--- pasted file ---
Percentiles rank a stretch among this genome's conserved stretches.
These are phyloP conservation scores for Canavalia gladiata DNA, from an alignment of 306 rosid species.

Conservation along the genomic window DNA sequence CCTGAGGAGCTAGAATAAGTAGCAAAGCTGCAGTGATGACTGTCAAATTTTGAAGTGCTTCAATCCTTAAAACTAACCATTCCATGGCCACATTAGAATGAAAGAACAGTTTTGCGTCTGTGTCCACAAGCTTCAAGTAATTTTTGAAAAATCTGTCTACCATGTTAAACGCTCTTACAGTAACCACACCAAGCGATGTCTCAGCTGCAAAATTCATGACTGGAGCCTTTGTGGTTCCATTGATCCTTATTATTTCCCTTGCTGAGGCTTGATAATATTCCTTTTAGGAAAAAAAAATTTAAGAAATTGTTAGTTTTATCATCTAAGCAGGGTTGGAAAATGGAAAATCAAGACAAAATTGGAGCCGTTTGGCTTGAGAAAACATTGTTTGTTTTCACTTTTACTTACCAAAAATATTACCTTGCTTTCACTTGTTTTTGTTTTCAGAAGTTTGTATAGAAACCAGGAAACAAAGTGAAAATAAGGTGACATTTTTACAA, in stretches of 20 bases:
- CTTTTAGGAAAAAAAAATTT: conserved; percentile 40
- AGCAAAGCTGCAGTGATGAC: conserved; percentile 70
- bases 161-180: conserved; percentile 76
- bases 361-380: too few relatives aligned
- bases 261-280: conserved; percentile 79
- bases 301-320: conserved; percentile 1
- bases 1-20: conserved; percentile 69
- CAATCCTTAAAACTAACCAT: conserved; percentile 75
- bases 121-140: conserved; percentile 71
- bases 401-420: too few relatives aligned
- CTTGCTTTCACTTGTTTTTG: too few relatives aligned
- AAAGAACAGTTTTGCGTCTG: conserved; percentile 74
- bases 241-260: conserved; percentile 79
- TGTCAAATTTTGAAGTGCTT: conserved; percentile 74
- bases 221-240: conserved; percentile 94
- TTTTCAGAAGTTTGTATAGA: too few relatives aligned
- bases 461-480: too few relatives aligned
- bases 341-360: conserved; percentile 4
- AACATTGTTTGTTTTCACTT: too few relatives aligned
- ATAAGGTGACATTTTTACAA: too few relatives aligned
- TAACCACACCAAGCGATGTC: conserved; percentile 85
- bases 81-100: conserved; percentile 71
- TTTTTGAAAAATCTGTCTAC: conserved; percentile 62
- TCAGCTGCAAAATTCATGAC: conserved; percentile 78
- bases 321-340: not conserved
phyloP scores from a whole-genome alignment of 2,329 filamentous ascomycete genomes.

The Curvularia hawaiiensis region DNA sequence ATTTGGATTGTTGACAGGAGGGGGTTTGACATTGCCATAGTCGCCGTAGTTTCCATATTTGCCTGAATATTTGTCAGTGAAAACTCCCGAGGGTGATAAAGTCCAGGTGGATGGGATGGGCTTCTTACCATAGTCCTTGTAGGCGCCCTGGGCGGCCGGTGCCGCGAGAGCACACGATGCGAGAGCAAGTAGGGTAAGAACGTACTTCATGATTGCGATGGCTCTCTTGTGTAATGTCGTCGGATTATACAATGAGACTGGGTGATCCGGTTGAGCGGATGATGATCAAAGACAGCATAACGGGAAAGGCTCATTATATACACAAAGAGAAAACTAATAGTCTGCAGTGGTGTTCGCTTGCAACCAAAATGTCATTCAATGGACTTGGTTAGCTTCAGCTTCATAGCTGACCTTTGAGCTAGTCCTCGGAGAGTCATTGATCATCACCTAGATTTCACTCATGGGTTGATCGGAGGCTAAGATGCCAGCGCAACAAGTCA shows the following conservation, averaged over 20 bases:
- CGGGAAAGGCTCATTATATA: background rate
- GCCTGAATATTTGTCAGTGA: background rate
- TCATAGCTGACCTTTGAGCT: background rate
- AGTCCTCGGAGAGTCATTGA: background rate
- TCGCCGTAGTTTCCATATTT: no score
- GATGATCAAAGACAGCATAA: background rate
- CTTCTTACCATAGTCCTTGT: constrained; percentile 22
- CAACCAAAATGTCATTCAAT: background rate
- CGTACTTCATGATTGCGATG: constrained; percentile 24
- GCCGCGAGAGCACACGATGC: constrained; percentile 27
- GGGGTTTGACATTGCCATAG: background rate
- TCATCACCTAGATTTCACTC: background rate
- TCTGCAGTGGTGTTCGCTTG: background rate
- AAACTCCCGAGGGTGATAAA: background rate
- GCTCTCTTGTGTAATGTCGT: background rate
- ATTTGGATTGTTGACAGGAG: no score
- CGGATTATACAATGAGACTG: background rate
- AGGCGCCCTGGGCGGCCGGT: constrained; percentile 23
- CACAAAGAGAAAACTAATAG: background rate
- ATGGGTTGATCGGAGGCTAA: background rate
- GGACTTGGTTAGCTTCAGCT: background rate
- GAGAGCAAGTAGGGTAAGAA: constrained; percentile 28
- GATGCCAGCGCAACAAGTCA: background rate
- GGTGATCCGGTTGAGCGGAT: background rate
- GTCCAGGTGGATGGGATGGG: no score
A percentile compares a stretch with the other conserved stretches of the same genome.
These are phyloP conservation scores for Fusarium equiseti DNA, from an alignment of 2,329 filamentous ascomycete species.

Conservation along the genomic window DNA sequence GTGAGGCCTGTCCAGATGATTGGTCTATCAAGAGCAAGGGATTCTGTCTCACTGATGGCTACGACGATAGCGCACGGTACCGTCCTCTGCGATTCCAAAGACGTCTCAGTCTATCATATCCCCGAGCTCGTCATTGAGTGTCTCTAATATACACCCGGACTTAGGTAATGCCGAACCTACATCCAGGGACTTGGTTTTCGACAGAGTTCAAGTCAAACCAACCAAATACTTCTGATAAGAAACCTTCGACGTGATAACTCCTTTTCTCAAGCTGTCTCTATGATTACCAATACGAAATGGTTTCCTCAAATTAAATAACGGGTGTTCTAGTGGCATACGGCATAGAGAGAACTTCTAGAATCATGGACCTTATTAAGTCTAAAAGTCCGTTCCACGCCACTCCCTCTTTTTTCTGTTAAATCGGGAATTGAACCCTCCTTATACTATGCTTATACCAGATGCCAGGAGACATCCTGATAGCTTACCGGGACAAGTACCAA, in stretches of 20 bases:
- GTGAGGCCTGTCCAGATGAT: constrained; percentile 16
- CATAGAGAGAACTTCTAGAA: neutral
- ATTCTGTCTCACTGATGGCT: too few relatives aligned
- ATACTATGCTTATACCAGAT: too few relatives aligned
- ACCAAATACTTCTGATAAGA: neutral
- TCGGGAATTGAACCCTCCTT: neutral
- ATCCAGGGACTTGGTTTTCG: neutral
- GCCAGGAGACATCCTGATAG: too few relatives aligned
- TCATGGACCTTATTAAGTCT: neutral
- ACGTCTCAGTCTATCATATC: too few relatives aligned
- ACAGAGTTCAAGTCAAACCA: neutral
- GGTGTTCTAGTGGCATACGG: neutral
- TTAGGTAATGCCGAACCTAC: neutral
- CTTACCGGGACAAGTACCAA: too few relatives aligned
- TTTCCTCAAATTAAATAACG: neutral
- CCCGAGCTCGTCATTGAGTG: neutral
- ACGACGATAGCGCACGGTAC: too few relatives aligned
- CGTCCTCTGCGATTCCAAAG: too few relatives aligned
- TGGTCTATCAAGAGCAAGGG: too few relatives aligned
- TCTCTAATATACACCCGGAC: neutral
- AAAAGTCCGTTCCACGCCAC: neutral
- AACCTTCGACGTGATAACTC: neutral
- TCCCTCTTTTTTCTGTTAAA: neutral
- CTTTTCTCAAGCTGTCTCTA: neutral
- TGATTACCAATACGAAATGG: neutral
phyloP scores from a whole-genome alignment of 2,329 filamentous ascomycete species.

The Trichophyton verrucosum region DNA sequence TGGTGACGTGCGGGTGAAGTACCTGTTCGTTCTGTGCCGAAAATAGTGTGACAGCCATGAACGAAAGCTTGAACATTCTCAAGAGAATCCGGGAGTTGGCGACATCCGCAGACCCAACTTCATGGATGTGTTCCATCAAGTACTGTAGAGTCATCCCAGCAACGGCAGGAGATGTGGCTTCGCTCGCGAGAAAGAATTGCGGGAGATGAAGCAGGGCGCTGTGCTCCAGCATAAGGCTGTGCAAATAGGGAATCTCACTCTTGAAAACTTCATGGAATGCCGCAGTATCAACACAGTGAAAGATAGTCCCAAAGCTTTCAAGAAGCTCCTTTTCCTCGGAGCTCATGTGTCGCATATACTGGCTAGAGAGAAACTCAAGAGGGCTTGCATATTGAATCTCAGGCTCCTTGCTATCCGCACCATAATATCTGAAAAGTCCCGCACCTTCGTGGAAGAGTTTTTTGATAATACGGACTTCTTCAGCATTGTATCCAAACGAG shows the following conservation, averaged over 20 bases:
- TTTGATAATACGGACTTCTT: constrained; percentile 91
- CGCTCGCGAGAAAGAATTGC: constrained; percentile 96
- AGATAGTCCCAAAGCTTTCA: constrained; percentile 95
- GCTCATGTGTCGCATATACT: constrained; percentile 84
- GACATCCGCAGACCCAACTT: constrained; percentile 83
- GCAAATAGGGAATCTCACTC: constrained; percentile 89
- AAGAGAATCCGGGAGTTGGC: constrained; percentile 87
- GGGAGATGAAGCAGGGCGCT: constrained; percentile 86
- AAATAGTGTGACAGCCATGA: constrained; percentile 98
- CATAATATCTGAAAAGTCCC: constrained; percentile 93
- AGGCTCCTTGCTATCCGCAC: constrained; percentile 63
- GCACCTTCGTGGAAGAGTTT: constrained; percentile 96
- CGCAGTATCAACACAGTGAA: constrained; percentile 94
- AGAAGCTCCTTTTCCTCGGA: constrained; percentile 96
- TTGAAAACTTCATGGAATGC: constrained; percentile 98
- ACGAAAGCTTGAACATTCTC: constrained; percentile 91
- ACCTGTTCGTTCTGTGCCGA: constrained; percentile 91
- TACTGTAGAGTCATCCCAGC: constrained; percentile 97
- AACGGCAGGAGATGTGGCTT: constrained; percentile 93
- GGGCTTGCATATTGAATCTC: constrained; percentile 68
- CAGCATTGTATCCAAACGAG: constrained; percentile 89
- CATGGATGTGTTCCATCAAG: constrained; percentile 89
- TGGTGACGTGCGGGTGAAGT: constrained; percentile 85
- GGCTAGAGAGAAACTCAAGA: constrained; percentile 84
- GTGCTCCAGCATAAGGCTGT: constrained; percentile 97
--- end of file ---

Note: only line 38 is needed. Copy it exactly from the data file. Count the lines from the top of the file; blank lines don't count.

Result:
- CAACCAAAATGTCATTCAAT: background rate